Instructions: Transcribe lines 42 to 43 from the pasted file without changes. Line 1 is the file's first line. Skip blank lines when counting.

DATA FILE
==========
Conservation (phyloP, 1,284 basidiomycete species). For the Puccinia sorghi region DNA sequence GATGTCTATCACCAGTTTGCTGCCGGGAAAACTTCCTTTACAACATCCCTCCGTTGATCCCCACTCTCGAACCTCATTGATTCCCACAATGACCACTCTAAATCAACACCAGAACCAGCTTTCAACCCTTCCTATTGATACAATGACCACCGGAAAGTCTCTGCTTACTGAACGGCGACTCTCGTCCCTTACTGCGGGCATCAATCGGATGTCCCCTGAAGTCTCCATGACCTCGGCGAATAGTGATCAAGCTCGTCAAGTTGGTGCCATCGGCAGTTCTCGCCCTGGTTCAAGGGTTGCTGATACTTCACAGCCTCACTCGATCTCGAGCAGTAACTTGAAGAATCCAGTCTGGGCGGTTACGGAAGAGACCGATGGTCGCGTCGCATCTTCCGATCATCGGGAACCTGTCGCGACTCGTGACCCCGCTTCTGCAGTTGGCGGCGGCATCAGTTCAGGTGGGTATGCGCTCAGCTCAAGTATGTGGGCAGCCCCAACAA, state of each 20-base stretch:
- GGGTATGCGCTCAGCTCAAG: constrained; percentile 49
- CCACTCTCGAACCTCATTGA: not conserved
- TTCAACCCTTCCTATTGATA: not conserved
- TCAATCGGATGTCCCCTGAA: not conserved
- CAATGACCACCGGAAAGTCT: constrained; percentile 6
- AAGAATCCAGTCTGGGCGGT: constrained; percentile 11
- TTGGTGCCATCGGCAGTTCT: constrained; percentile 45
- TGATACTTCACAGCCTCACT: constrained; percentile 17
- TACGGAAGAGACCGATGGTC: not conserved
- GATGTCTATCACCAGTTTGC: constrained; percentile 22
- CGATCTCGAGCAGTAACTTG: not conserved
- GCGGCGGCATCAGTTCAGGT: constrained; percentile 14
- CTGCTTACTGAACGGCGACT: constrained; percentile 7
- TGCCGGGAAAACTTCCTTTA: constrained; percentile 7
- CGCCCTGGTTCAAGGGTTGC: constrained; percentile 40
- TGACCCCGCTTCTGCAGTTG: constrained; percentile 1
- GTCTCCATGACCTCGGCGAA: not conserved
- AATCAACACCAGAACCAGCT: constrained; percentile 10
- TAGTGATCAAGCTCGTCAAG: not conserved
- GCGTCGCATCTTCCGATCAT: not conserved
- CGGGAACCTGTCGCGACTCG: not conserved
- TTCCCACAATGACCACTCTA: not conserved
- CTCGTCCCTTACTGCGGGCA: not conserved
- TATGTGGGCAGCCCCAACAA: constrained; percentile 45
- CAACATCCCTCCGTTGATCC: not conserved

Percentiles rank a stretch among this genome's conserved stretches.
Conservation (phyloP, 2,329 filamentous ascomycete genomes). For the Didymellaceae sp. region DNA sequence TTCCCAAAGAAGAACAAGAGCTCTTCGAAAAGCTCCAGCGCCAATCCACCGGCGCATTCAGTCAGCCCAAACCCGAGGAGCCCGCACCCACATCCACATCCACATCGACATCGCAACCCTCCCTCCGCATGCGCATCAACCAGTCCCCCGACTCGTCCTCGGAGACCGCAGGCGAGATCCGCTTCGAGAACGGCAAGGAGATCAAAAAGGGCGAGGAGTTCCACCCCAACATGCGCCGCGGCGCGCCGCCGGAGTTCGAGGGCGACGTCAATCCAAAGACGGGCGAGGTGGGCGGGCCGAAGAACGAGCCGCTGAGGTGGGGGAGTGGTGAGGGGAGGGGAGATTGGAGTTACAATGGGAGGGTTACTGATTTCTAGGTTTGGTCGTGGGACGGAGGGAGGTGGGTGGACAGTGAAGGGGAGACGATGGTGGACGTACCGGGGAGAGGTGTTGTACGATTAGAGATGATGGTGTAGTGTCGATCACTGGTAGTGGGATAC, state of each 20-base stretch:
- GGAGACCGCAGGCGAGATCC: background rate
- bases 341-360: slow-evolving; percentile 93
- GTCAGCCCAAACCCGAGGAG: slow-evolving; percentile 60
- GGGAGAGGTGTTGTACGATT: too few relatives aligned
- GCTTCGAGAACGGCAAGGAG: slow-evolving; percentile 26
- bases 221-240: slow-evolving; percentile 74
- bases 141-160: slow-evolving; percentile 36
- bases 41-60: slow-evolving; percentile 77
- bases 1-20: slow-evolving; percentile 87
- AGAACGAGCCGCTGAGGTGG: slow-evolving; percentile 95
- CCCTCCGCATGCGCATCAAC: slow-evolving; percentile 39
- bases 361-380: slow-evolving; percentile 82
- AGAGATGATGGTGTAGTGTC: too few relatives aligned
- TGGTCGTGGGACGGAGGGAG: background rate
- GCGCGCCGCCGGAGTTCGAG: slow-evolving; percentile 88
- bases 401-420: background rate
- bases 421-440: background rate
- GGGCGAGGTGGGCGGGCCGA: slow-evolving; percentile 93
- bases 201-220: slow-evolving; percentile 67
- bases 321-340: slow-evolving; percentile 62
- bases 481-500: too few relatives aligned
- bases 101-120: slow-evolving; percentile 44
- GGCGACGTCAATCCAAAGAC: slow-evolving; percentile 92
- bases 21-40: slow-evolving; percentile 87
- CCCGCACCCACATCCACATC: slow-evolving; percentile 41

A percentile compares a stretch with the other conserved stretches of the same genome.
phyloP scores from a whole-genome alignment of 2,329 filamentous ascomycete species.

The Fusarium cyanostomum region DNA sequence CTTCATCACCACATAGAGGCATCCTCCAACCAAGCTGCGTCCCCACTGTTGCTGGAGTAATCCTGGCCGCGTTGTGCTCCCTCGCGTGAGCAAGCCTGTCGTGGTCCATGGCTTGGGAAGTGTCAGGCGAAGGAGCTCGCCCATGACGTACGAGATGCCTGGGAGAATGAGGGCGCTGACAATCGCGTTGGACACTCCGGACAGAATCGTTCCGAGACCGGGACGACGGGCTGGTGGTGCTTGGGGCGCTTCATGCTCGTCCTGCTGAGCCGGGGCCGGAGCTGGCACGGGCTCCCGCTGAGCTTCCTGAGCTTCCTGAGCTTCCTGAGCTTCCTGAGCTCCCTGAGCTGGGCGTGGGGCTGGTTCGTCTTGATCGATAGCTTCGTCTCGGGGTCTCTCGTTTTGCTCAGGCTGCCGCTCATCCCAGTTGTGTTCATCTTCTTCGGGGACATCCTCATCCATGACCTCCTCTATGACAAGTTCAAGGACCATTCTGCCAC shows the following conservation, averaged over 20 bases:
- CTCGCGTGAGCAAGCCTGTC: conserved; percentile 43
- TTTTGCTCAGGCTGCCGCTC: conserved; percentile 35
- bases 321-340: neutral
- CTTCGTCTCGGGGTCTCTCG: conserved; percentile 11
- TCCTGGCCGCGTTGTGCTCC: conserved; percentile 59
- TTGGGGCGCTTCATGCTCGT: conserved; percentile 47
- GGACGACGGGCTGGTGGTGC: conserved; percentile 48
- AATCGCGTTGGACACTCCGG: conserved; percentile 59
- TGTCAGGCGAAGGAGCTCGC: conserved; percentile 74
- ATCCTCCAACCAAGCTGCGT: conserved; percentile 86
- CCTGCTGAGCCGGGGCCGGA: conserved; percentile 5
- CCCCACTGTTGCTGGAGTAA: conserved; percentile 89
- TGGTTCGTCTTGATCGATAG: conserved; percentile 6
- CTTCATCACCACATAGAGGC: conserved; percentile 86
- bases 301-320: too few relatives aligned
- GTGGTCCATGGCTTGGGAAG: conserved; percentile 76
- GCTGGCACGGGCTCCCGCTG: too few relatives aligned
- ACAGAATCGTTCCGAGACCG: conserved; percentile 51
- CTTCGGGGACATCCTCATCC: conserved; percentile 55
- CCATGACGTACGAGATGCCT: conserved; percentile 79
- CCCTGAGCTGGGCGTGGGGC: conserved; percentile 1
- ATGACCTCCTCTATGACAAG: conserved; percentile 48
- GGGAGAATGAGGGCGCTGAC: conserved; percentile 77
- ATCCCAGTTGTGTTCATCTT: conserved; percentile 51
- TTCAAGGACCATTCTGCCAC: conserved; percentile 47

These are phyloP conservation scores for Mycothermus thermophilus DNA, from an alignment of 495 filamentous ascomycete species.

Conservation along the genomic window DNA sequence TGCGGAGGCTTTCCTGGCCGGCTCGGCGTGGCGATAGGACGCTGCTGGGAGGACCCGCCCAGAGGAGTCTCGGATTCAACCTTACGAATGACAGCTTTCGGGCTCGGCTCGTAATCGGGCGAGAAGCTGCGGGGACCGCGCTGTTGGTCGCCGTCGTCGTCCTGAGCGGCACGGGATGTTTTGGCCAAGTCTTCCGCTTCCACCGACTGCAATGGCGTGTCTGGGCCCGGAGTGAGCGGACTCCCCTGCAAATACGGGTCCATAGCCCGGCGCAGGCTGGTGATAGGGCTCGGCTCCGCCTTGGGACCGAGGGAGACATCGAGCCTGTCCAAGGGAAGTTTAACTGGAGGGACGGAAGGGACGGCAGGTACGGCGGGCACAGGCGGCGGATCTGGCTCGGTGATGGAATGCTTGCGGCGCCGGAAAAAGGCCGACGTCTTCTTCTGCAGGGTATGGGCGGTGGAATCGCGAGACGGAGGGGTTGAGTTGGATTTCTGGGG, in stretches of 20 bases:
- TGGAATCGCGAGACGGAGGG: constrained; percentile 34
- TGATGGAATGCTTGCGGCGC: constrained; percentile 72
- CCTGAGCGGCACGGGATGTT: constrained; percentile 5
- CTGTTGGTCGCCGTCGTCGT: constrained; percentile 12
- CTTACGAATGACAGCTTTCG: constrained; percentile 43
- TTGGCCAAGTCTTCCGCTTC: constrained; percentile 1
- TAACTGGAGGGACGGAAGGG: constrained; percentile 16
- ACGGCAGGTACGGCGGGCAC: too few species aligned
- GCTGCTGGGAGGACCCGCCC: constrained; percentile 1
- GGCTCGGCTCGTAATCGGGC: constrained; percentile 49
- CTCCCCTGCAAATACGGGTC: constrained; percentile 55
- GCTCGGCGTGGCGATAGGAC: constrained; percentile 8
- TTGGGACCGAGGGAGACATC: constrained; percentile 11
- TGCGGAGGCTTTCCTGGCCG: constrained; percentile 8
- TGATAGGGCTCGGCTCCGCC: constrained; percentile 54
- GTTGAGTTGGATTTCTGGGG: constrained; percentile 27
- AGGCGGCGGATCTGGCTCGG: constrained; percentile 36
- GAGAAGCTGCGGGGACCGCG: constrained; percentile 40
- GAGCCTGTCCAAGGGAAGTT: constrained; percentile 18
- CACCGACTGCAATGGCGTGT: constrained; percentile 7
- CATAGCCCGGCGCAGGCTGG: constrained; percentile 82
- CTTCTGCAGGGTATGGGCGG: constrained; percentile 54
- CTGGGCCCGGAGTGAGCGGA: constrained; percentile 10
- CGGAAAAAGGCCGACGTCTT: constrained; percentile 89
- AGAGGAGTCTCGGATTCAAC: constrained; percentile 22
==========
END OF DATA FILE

- TGGTCGTGGGACGGAGGGAG: background rate
- GCGCGCCGCCGGAGTTCGAG: slow-evolving; percentile 88